· VITAMINS, particularly vitamin B1 (THIAMINE), are often prescribed if you are alcohol dependent. Especially during detox. This is because many people who are dependent on alcohol do not eat properly and can lack certain vitamins. A lack of vitamin B1 is the most common. A lack of this vitamin can cause serious brain conditions called Wernicke’s encephalopathy and Korsakoff’s psychosis.
· ACAMPROSATE is a medicine which can help to ease alcohol craving. This may be prescribed to some people after successful detox to help them stay off alcohol.
· DISULFIRAM is another medicine which is sometimes used following a successful detox. When you take Disulfiram you get very unpleasant symptoms if you drink any alcohol (such as flushing, vomiting, palpitations and headache). So, in effect, the medicine acts as a deterrent for when you are tempted to drink. It can help some people to stay off alcohol.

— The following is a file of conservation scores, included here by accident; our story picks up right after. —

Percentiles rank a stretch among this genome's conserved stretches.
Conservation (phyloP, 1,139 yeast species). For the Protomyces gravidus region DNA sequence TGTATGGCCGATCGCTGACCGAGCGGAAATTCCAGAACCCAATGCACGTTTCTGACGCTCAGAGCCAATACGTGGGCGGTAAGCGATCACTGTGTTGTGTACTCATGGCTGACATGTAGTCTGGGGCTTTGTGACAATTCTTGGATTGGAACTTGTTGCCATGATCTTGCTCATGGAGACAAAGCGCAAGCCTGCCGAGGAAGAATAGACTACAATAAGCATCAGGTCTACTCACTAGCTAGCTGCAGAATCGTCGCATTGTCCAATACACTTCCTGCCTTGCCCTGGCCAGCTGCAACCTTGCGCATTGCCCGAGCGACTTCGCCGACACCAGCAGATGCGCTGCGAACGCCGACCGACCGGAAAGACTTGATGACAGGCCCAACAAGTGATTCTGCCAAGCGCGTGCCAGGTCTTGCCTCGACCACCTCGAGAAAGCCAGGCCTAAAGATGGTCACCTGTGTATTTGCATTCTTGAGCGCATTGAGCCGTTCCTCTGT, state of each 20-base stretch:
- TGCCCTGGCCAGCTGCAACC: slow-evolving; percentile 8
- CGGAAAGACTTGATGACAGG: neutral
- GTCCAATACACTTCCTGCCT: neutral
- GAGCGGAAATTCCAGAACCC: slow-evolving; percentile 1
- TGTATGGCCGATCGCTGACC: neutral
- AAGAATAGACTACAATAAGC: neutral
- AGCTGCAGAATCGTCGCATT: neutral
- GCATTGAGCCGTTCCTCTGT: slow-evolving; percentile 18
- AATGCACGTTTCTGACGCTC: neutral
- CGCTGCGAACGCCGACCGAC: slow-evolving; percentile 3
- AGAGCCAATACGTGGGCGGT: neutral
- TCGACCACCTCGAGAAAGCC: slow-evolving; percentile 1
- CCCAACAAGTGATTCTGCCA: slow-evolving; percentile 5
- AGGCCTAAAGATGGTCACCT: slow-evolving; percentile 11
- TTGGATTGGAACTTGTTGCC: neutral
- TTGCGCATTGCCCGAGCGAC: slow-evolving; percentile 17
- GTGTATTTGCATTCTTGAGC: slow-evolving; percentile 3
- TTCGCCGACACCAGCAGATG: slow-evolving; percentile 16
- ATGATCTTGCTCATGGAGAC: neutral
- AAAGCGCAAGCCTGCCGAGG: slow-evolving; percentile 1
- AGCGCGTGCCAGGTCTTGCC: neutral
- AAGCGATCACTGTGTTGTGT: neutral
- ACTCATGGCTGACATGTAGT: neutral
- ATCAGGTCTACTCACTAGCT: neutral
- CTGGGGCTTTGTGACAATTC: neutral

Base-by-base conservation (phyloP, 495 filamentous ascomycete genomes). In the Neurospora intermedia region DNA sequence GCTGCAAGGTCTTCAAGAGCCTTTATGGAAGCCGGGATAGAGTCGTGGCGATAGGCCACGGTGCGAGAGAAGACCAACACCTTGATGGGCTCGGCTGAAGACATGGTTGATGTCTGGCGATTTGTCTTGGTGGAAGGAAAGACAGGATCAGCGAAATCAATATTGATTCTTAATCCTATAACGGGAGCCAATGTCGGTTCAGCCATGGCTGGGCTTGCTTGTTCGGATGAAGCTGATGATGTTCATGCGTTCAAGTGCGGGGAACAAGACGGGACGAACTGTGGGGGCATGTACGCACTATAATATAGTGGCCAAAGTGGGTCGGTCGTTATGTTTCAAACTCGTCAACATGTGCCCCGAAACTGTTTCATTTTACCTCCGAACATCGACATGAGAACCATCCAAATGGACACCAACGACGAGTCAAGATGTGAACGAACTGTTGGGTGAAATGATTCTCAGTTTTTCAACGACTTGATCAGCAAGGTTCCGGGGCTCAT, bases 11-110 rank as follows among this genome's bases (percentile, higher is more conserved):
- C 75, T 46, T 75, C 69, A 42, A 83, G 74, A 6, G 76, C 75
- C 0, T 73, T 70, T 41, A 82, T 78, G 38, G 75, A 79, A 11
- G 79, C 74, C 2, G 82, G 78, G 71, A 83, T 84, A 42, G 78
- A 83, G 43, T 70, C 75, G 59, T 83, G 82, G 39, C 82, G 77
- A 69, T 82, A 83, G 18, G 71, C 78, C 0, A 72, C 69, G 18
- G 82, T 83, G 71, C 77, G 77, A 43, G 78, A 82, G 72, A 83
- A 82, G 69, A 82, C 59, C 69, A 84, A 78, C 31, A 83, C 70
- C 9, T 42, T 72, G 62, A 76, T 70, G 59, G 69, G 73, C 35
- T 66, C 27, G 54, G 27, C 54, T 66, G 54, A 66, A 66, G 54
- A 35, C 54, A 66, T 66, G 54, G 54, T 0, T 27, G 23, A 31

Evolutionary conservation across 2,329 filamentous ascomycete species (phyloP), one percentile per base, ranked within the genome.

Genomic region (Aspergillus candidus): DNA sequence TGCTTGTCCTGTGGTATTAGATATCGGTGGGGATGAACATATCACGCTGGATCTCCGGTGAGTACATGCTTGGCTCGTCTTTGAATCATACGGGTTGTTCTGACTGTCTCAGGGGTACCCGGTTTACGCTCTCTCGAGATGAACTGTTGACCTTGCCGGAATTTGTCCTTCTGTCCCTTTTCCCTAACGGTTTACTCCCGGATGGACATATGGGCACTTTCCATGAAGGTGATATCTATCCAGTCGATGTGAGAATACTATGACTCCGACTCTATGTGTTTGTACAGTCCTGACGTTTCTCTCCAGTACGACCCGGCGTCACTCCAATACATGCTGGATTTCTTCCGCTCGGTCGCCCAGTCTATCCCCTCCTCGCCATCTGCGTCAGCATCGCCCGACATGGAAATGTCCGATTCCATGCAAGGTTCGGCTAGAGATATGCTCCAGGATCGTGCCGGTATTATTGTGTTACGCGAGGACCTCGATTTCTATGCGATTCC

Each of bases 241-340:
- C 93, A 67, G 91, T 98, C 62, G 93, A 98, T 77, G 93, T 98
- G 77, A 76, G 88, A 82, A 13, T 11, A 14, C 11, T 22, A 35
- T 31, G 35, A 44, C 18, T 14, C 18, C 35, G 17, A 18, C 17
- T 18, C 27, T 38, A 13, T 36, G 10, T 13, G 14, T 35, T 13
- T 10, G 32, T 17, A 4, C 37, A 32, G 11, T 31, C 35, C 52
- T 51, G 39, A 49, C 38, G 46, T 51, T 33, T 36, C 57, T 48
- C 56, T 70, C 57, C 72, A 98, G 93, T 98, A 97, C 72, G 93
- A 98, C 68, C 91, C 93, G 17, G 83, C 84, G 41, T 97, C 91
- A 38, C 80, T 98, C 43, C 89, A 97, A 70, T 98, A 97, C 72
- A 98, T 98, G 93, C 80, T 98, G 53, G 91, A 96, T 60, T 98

After detoxification and staying off alcohol
Many people who successfully detox go back to drinking heavily again at some point. There are various reasons why this may occur. It is thought that you are less likely to go back to drinking heavily if you have counselling, or other support to help you stay off alcohol. Your doctor, Practice nurse, or local drug and alcohol unit may provide ongoing support when you are trying to stay off alcohol. Self-help groups also give good results to people want to quit and stay off alcohol.
If you do go back to heavy drinking, you can always try again to stop or cut down. Some people take several attempts before they stop drinking, or keep within the safe limits, for good.